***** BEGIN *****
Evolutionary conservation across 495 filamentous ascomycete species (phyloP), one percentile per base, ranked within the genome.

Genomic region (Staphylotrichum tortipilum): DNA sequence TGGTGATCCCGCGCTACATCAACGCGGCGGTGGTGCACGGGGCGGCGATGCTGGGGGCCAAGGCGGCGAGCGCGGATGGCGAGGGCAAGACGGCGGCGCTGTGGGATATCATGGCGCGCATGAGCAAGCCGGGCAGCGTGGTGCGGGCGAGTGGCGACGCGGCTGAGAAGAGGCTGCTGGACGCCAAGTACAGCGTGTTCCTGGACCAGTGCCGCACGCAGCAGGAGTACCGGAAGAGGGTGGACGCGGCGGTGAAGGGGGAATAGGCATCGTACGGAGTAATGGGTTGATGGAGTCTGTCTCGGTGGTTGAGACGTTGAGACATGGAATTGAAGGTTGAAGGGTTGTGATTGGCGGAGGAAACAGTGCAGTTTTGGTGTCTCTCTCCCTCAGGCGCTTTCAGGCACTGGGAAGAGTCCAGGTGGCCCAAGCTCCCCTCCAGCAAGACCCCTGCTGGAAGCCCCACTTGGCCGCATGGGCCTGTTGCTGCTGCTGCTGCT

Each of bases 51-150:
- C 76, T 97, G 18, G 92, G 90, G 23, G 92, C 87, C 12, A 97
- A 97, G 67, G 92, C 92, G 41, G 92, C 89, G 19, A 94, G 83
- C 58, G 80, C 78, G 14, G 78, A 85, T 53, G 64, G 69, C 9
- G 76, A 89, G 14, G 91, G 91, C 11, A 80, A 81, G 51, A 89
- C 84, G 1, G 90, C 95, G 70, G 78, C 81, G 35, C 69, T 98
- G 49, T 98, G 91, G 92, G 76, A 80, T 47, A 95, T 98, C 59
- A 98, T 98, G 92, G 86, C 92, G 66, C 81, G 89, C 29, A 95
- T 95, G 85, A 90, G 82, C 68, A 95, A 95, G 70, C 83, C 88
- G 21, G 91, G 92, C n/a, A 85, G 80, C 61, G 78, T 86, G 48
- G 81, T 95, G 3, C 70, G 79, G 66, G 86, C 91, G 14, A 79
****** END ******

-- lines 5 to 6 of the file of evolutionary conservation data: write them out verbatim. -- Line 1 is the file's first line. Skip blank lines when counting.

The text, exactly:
- A 97, G 67, G 92, C 92, G 41, G 92, C 89, G 19, A 94, G 83
- C 58, G 80, C 78, G 14, G 78, A 85, T 53, G 64, G 69, C 9